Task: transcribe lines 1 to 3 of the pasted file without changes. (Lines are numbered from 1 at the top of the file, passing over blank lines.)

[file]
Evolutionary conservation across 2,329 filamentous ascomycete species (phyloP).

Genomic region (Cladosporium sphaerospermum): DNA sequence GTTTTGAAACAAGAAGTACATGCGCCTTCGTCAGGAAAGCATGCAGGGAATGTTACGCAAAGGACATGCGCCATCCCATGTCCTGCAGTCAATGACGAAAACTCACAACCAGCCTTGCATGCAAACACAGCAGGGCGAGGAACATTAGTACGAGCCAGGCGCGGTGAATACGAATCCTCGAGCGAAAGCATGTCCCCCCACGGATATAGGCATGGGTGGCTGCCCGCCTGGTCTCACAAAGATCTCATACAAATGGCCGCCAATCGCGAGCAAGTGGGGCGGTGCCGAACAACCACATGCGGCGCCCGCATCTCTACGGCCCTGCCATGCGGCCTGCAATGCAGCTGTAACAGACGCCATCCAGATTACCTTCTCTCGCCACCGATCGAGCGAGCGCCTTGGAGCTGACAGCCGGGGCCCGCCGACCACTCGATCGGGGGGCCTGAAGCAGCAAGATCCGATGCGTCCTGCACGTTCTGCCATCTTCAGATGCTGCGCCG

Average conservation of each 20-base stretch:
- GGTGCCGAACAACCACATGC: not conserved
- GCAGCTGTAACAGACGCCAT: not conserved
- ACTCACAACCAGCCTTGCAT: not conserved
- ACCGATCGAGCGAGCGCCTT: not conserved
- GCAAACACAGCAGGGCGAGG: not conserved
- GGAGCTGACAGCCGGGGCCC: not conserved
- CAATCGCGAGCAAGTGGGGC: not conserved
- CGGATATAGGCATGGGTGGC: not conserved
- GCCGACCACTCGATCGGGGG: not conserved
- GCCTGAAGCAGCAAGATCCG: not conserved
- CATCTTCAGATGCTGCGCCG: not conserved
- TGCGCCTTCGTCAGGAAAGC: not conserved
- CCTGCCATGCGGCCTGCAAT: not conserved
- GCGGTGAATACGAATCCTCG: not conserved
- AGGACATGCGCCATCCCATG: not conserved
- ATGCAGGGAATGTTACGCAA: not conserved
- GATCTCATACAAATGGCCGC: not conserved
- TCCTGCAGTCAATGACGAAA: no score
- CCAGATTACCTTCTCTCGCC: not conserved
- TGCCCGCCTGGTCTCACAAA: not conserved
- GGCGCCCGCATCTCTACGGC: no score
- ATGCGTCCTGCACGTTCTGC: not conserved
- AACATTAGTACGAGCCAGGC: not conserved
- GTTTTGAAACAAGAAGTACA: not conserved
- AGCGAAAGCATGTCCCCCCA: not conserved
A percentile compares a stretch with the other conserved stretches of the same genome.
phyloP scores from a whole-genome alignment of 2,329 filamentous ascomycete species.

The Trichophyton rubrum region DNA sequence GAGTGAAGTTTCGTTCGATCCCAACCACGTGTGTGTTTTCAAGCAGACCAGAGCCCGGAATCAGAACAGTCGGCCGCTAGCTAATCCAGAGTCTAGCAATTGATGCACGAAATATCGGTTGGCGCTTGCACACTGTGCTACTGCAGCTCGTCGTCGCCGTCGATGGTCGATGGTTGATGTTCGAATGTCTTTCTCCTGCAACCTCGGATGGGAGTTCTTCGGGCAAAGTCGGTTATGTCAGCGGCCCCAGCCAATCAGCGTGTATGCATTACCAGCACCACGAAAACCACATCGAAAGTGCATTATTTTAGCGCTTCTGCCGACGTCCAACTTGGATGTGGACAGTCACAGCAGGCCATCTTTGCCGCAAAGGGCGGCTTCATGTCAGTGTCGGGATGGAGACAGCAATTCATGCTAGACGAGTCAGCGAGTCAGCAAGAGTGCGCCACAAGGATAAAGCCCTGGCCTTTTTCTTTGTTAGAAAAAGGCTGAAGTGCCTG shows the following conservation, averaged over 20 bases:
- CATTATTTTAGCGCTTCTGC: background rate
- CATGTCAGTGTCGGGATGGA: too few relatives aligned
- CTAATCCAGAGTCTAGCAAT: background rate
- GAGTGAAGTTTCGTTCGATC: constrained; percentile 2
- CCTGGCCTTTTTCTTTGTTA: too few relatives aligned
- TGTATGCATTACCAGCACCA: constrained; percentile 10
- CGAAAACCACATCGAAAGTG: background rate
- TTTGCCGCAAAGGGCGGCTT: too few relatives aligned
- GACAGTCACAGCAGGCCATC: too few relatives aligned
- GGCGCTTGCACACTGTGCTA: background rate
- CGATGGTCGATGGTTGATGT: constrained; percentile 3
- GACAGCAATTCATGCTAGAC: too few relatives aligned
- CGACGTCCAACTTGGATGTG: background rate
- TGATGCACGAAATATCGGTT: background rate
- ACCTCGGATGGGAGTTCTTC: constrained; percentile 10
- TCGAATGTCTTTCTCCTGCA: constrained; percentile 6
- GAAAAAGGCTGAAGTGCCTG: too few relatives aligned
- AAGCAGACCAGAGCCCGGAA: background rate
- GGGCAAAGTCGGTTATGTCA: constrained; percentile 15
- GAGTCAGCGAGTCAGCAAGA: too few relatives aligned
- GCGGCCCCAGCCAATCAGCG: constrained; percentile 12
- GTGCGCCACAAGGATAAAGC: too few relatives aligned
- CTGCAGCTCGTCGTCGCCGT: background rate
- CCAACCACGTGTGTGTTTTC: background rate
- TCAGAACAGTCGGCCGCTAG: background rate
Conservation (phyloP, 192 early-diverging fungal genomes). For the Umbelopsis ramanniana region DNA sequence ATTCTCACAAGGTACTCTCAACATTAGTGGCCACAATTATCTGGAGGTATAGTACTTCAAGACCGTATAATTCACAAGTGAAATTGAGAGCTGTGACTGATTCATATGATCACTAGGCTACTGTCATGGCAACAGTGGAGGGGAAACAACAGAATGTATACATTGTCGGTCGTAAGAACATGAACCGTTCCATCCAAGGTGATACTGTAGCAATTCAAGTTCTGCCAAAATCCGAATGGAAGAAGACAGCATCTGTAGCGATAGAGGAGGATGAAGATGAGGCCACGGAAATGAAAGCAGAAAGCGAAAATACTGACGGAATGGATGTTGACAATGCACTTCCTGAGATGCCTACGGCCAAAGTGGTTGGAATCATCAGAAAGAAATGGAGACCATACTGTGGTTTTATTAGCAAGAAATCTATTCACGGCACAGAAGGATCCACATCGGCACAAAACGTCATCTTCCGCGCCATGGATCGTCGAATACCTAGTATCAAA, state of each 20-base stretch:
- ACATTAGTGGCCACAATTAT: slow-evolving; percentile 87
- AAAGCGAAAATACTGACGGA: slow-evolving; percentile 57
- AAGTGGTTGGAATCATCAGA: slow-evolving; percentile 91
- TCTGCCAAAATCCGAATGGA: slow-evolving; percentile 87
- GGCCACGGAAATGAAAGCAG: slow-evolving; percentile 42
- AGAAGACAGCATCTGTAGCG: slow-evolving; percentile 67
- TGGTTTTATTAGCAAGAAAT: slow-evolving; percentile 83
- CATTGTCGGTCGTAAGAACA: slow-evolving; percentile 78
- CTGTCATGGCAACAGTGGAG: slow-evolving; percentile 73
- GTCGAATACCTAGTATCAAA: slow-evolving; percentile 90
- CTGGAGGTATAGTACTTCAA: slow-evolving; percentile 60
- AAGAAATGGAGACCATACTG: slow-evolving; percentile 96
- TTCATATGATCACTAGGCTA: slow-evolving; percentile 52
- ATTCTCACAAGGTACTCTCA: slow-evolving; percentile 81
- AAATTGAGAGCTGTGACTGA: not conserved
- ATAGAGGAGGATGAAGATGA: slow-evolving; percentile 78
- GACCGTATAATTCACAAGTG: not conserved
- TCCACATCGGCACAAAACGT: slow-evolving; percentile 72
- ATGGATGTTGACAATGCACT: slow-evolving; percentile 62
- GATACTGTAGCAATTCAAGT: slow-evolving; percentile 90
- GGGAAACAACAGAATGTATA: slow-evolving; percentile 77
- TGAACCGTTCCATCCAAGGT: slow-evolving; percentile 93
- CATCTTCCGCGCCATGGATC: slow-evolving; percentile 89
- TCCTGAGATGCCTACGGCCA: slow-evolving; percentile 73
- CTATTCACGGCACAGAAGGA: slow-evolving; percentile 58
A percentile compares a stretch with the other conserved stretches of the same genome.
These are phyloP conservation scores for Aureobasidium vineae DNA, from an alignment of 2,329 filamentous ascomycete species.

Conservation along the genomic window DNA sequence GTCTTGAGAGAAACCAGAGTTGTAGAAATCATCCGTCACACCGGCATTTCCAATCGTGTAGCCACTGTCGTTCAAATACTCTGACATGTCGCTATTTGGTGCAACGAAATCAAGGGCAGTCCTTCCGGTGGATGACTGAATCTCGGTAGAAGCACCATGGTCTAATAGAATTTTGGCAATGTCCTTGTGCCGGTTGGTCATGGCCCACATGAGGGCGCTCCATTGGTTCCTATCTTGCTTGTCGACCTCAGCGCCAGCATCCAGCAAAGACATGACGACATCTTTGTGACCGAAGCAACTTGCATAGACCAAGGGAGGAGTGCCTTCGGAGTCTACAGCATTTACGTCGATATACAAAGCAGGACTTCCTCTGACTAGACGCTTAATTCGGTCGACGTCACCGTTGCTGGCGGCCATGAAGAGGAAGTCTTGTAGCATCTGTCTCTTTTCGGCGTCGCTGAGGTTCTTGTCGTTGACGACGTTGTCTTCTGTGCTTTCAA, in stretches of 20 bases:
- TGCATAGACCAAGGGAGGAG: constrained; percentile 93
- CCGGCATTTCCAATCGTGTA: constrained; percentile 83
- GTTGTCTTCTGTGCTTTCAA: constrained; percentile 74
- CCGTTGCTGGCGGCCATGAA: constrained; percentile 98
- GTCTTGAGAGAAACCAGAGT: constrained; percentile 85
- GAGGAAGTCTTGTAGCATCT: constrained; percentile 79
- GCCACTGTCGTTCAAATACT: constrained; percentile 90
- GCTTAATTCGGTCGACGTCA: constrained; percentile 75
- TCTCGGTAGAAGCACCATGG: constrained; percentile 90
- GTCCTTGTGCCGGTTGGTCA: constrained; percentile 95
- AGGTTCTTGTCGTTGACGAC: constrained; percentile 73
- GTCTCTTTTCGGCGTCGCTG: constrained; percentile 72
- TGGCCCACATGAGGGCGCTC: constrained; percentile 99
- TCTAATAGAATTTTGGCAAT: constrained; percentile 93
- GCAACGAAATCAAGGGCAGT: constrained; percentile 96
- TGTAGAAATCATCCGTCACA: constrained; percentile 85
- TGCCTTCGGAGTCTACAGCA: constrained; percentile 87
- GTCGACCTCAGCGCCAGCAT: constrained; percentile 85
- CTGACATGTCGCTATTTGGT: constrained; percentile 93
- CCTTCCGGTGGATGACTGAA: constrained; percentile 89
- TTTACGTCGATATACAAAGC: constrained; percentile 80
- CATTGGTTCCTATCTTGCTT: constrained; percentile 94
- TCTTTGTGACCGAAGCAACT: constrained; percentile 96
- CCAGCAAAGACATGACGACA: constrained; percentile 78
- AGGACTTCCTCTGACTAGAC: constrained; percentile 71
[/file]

Evolutionary conservation across 2,329 filamentous ascomycete species (phyloP).

Genomic region (Cladosporium sphaerospermum): DNA sequence GTTTTGAAACAAGAAGTACATGCGCCTTCGTCAGGAAAGCATGCAGGGAATGTTACGCAAAGGACATGCGCCATCCCATGTCCTGCAGTCAATGACGAAAACTCACAACCAGCCTTGCATGCAAACACAGCAGGGCGAGGAACATTAGTACGAGCCAGGCGCGGTGAATACGAATCCTCGAGCGAAAGCATGTCCCCCCACGGATATAGGCATGGGTGGCTGCCCGCCTGGTCTCACAAAGATCTCATACAAATGGCCGCCAATCGCGAGCAAGTGGGGCGGTGCCGAACAACCACATGCGGCGCCCGCATCTCTACGGCCCTGCCATGCGGCCTGCAATGCAGCTGTAACAGACGCCATCCAGATTACCTTCTCTCGCCACCGATCGAGCGAGCGCCTTGGAGCTGACAGCCGGGGCCCGCCGACCACTCGATCGGGGGGCCTGAAGCAGCAAGATCCGATGCGTCCTGCACGTTCTGCCATCTTCAGATGCTGCGCCG

Average conservation of each 20-base stretch: